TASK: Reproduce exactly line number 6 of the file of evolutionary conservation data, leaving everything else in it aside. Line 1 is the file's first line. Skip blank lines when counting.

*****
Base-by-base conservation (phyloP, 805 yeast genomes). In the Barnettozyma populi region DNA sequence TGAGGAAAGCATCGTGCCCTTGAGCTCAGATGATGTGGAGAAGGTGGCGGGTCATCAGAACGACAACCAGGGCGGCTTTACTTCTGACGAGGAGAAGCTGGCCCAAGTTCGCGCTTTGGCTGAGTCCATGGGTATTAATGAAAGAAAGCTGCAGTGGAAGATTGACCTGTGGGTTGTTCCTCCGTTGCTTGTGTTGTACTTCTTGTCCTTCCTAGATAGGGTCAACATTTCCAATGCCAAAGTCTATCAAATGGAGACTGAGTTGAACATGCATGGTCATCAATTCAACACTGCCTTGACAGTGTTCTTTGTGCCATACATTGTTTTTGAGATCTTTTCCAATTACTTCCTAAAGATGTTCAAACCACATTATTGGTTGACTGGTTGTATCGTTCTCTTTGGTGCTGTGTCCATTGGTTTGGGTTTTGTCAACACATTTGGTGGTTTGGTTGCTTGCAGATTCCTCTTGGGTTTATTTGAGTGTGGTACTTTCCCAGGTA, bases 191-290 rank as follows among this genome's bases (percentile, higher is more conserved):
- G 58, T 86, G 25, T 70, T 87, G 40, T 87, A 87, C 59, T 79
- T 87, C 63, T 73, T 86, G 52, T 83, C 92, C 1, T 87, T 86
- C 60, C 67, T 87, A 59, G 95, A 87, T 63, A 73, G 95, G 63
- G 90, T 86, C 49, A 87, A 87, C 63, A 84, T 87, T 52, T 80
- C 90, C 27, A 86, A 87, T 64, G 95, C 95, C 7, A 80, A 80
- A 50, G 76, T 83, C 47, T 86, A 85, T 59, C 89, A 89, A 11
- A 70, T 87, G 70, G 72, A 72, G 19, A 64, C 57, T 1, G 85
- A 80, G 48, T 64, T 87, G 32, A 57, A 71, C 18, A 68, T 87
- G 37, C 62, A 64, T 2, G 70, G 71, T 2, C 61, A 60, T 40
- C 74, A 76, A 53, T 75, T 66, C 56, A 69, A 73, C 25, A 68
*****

- C 90, C 27, A 86, A 87, T 64, G 95, C 95, C 7, A 80, A 80